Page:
Nigeria lost its title as Africa’s largest economy about a month ago since falling into recession. However, Bitcoin use has not taken a due uptake there when compared on the same scale with other African Bitcoin markets in South Africa and Kenya going by previous details from and And this is for several reasons.

Though it has the market, the largest population size on the continent, the remittance prowess that ranks in the top five in the world and a worsening economic situation - a faltering currency and plunging oil revenues, one would have expected Nigeria to be the happening point for Bitcoin. However, that is not the case yet.   

Low level of financial literacy

According to Adeolu Fadele, founder and lead researcher at Cryptography Development Initiative of Nigeria, there is a low level of awareness about Bitcoin and Blockchain in Nigeria because of low financial literacy.

“One of the reasons is the low level of financial literacy generally even among the educated populace,” he said in a chat with Cointelegraph. “Not many people understand the concept of money. I am talking about even the fiat currency. Money is one thing nobody asks question of how it works. This is because it just works almost naturally. If you get into the history of money, one reality that will strike you is that you never really understood money when you thought you did.”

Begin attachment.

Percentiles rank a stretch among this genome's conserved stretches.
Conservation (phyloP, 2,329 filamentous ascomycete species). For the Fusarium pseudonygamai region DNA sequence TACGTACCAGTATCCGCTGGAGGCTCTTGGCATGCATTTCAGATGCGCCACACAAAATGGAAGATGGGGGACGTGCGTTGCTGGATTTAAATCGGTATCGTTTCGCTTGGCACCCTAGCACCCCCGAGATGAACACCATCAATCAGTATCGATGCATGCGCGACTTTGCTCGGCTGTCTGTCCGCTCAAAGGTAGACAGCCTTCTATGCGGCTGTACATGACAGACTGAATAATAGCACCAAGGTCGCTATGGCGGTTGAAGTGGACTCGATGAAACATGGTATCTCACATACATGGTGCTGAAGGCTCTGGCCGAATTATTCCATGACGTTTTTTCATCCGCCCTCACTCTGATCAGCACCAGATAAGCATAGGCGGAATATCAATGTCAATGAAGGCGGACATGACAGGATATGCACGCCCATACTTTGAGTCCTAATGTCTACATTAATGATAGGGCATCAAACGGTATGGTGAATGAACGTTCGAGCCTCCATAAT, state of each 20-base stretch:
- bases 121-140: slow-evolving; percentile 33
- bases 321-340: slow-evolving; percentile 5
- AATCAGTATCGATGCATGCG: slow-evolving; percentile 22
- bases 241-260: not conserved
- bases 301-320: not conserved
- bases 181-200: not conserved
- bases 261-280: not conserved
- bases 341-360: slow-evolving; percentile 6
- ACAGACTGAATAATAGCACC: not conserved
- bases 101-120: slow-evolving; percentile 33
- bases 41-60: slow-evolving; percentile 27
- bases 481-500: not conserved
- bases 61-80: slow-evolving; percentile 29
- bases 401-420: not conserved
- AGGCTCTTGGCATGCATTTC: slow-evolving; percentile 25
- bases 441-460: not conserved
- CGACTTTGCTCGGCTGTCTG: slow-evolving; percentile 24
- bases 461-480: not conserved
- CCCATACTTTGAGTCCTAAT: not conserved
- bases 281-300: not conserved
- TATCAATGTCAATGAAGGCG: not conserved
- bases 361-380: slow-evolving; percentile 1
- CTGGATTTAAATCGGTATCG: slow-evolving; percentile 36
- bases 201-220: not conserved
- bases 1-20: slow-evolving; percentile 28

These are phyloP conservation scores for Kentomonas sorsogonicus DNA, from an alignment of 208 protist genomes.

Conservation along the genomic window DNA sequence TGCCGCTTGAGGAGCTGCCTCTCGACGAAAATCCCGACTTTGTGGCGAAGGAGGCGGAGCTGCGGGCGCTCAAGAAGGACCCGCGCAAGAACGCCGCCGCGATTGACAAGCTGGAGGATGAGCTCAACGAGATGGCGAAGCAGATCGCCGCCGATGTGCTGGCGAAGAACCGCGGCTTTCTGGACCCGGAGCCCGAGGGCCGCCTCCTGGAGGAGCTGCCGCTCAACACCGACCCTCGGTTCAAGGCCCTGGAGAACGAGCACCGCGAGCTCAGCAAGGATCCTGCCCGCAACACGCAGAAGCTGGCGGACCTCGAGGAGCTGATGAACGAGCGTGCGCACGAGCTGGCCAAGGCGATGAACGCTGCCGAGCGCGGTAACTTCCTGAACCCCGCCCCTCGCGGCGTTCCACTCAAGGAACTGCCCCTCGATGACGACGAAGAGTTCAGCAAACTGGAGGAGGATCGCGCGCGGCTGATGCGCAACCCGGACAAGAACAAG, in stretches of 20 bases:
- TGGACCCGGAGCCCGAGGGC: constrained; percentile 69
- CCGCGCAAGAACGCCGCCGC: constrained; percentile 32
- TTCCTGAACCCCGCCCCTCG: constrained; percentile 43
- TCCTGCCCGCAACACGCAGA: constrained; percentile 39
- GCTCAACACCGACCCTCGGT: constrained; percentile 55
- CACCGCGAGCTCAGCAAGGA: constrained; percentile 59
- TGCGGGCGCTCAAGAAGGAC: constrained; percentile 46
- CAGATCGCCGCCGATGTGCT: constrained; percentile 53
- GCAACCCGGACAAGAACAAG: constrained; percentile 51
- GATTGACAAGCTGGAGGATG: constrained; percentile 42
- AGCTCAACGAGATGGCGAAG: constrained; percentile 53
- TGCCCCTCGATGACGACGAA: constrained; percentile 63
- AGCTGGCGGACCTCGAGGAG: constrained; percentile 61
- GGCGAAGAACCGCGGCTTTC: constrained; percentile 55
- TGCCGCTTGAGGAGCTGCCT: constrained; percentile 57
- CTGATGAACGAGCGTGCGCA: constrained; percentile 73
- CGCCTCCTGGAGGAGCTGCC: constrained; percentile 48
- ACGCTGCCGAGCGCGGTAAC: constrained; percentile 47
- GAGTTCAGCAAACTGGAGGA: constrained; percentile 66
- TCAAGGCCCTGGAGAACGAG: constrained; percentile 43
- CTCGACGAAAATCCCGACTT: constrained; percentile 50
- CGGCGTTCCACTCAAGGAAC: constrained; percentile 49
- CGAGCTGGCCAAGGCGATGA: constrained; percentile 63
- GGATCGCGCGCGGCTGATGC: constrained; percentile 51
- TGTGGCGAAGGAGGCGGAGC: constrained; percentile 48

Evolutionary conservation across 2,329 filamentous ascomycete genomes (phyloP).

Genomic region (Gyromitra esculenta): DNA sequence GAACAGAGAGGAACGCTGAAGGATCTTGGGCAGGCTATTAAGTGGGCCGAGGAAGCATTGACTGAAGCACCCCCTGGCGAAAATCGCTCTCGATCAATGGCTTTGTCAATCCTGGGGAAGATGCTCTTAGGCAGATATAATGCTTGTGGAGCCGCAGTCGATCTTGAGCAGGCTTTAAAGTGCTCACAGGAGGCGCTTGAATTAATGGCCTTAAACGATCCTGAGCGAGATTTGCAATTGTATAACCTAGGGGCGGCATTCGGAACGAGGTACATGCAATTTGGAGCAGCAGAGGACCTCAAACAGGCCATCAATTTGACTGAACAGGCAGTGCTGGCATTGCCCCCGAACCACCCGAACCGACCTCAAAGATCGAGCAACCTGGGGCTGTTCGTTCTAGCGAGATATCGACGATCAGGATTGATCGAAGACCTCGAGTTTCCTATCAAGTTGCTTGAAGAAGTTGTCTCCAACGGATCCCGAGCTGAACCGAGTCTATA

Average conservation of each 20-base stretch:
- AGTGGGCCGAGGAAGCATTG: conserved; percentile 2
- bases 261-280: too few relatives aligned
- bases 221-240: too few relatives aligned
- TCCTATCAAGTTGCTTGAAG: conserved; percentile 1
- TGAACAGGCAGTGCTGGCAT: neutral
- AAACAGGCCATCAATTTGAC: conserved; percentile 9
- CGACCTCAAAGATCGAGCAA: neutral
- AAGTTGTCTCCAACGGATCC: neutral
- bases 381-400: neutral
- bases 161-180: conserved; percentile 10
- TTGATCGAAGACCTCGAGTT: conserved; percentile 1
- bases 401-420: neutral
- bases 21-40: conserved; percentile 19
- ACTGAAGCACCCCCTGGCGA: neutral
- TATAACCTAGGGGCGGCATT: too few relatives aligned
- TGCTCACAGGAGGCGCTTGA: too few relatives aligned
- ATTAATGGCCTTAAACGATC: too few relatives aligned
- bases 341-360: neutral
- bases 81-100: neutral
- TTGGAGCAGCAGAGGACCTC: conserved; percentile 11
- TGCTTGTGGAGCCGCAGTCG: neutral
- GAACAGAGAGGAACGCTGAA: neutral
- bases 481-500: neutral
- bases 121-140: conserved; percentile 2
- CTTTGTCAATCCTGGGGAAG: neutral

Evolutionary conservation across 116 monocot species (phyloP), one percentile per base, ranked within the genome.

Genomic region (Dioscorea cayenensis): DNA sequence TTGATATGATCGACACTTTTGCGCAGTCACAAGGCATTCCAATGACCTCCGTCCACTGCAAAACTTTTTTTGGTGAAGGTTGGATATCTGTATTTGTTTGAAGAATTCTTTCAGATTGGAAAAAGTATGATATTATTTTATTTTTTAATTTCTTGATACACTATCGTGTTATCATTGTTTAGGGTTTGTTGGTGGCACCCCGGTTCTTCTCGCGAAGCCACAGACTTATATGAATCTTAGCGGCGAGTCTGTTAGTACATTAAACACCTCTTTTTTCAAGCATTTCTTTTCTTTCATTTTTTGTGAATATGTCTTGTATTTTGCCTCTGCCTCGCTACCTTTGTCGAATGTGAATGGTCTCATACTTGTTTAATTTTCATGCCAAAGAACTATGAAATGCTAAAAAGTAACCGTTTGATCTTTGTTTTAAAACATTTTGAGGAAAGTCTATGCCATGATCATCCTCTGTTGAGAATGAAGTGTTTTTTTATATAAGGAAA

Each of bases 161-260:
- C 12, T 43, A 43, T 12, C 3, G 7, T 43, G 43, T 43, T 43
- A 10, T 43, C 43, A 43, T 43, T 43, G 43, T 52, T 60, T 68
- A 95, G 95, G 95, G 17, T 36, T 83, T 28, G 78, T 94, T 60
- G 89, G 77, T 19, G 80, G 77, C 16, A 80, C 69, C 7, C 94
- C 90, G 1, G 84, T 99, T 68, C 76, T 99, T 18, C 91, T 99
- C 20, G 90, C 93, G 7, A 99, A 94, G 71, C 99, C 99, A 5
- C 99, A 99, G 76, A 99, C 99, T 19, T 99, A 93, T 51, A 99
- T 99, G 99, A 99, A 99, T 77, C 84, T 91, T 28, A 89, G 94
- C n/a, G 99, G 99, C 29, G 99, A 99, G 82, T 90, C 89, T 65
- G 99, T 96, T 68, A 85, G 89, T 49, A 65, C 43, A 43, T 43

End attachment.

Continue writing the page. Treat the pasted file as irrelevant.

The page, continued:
He also noted that based on his research into the dynamics of money as related to cryptocurrencies in a setting like Nigeria, the current economic downturn in the country may be the factor more Nigerians need to embrace cryptocurrencies.

Fadele says:

“Well, I can tell you that people don't touch it unless it breaks. No one would have a need for an alternative form of money unless the one in use breaks.”

He believes that the rate of adoption of cryptocurrencies will depend on the failure of resilience of the fiat both in Nigeria and globally. That is why adoption is faster in those countries that have suffered one financial crisis or the other like Brazil, Argentina, Greece and Cyprus.

“The current financial distress in Nigeria is helping cryptocurrencies indirectly,” notes Fadele. “The general public will never look for a solution unless they have a problem.”

Bitcoin to gain mainstream adoption in 10-20 years

However, despite the low level of use, Fadele who has worked with a financial regulator for years and written many exams on the subject of money, maintained that as a fan of the mainstream economy, he never expected virtual currencies to have gotten the attention it has presently in Nigeria.

“It beats my imagination,” he stated. “It is bigger than expected in 2016.”

He cites a Garners research that says programmable money like cryptocurrencies will gain mainstream adoption in about 10 to 20 years to come. He added that with the look of things, adoption might happen faster than that particularly with Blockchain.